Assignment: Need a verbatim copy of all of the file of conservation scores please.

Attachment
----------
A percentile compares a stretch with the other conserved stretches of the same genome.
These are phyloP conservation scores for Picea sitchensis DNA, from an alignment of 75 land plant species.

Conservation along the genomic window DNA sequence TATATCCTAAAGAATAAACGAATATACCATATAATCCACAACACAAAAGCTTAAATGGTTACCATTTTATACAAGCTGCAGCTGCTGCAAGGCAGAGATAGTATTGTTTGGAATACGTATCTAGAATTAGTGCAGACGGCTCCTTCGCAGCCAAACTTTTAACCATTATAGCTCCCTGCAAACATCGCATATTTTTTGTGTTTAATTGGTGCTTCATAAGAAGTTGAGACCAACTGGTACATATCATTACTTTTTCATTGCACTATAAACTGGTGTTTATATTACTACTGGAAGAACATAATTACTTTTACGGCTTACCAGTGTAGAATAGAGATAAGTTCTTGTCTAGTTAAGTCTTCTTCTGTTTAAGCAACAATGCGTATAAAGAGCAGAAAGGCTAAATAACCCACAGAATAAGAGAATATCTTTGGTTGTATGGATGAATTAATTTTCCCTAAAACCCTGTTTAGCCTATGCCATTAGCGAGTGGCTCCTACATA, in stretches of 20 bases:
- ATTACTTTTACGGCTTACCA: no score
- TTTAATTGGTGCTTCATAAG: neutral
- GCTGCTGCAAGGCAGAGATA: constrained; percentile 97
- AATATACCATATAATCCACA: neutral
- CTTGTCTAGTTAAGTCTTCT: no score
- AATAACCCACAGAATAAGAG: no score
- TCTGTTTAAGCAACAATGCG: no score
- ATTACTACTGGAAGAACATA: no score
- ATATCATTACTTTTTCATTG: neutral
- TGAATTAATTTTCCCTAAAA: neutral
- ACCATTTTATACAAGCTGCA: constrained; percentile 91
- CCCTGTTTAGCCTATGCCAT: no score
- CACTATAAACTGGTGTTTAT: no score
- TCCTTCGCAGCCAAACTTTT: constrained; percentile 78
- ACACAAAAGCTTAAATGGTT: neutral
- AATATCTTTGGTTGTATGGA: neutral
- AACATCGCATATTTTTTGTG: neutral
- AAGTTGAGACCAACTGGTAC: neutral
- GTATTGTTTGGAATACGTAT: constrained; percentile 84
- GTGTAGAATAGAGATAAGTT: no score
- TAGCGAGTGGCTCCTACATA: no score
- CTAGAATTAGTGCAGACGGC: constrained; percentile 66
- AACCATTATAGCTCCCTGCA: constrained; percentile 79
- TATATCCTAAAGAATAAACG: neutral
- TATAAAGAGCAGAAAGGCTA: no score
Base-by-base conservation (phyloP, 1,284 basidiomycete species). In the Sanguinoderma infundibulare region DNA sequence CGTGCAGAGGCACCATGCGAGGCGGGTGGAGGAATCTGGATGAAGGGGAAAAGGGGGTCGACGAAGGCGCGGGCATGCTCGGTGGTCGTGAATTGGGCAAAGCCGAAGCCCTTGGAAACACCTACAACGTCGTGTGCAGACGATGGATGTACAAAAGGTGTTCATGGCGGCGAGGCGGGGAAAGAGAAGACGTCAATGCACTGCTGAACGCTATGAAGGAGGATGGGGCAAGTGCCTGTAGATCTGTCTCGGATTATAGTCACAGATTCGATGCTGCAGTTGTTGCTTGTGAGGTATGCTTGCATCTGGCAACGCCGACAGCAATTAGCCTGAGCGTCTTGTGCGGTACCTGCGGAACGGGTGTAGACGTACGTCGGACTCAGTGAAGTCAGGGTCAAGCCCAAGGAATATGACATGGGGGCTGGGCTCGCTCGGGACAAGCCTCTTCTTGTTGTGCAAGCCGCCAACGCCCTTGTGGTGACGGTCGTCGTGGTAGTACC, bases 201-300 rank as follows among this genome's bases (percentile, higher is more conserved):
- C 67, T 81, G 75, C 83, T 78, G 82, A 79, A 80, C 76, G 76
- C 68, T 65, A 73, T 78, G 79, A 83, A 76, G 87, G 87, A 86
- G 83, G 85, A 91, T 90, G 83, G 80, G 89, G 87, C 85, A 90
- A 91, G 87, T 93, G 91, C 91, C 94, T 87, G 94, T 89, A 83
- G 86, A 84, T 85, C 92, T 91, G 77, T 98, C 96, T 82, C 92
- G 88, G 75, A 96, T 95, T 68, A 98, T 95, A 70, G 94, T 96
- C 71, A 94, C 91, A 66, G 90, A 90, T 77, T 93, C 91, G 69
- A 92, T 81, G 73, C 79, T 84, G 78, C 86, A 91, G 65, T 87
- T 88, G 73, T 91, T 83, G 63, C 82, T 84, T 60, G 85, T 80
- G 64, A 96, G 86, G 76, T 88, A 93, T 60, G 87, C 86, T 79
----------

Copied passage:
A percentile compares a stretch with the other conserved stretches of the same genome.
These are phyloP conservation scores for Picea sitchensis DNA, from an alignment of 75 land plant species.

Conservation along the genomic window DNA sequence TATATCCTAAAGAATAAACGAATATACCATATAATCCACAACACAAAAGCTTAAATGGTTACCATTTTATACAAGCTGCAGCTGCTGCAAGGCAGAGATAGTATTGTTTGGAATACGTATCTAGAATTAGTGCAGACGGCTCCTTCGCAGCCAAACTTTTAACCATTATAGCTCCCTGCAAACATCGCATATTTTTTGTGTTTAATTGGTGCTTCATAAGAAGTTGAGACCAACTGGTACATATCATTACTTTTTCATTGCACTATAAACTGGTGTTTATATTACTACTGGAAGAACATAATTACTTTTACGGCTTACCAGTGTAGAATAGAGATAAGTTCTTGTCTAGTTAAGTCTTCTTCTGTTTAAGCAACAATGCGTATAAAGAGCAGAAAGGCTAAATAACCCACAGAATAAGAGAATATCTTTGGTTGTATGGATGAATTAATTTTCCCTAAAACCCTGTTTAGCCTATGCCATTAGCGAGTGGCTCCTACATA, in stretches of 20 bases:
- ATTACTTTTACGGCTTACCA: no score
- TTTAATTGGTGCTTCATAAG: neutral
- GCTGCTGCAAGGCAGAGATA: constrained; percentile 97
- AATATACCATATAATCCACA: neutral
- CTTGTCTAGTTAAGTCTTCT: no score
- AATAACCCACAGAATAAGAG: no score
- TCTGTTTAAGCAACAATGCG: no score
- ATTACTACTGGAAGAACATA: no score
- ATATCATTACTTTTTCATTG: neutral
- TGAATTAATTTTCCCTAAAA: neutral
- ACCATTTTATACAAGCTGCA: constrained; percentile 91
- CCCTGTTTAGCCTATGCCAT: no score
- CACTATAAACTGGTGTTTAT: no score
- TCCTTCGCAGCCAAACTTTT: constrained; percentile 78
- ACACAAAAGCTTAAATGGTT: neutral
- AATATCTTTGGTTGTATGGA: neutral
- AACATCGCATATTTTTTGTG: neutral
- AAGTTGAGACCAACTGGTAC: neutral
- GTATTGTTTGGAATACGTAT: constrained; percentile 84
- GTGTAGAATAGAGATAAGTT: no score
- TAGCGAGTGGCTCCTACATA: no score
- CTAGAATTAGTGCAGACGGC: constrained; percentile 66
- AACCATTATAGCTCCCTGCA: constrained; percentile 79
- TATATCCTAAAGAATAAACG: neutral
- TATAAAGAGCAGAAAGGCTA: no score
Base-by-base conservation (phyloP, 1,284 basidiomycete species). In the Sanguinoderma infundibulare region DNA sequence CGTGCAGAGGCACCATGCGAGGCGGGTGGAGGAATCTGGATGAAGGGGAAAAGGGGGTCGACGAAGGCGCGGGCATGCTCGGTGGTCGTGAATTGGGCAAAGCCGAAGCCCTTGGAAACACCTACAACGTCGTGTGCAGACGATGGATGTACAAAAGGTGTTCATGGCGGCGAGGCGGGGAAAGAGAAGACGTCAATGCACTGCTGAACGCTATGAAGGAGGATGGGGCAAGTGCCTGTAGATCTGTCTCGGATTATAGTCACAGATTCGATGCTGCAGTTGTTGCTTGTGAGGTATGCTTGCATCTGGCAACGCCGACAGCAATTAGCCTGAGCGTCTTGTGCGGTACCTGCGGAACGGGTGTAGACGTACGTCGGACTCAGTGAAGTCAGGGTCAAGCCCAAGGAATATGACATGGGGGCTGGGCTCGCTCGGGACAAGCCTCTTCTTGTTGTGCAAGCCGCCAACGCCCTTGTGGTGACGGTCGTCGTGGTAGTACC, bases 201-300 rank as follows among this genome's bases (percentile, higher is more conserved):
- C 67, T 81, G 75, C 83, T 78, G 82, A 79, A 80, C 76, G 76
- C 68, T 65, A 73, T 78, G 79, A 83, A 76, G 87, G 87, A 86
- G 83, G 85, A 91, T 90, G 83, G 80, G 89, G 87, C 85, A 90
- A 91, G 87, T 93, G 91, C 91, C 94, T 87, G 94, T 89, A 83
- G 86, A 84, T 85, C 92, T 91, G 77, T 98, C 96, T 82, C 92
- G 88, G 75, A 96, T 95, T 68, A 98, T 95, A 70, G 94, T 96
- C 71, A 94, C 91, A 66, G 90, A 90, T 77, T 93, C 91, G 69
- A 92, T 81, G 73, C 79, T 84, G 78, C 86, A 91, G 65, T 87
- T 88, G 73, T 91, T 83, G 63, C 82, T 84, T 60, G 85, T 80
- G 64, A 96, G 86, G 76, T 88, A 93, T 60, G 87, C 86, T 79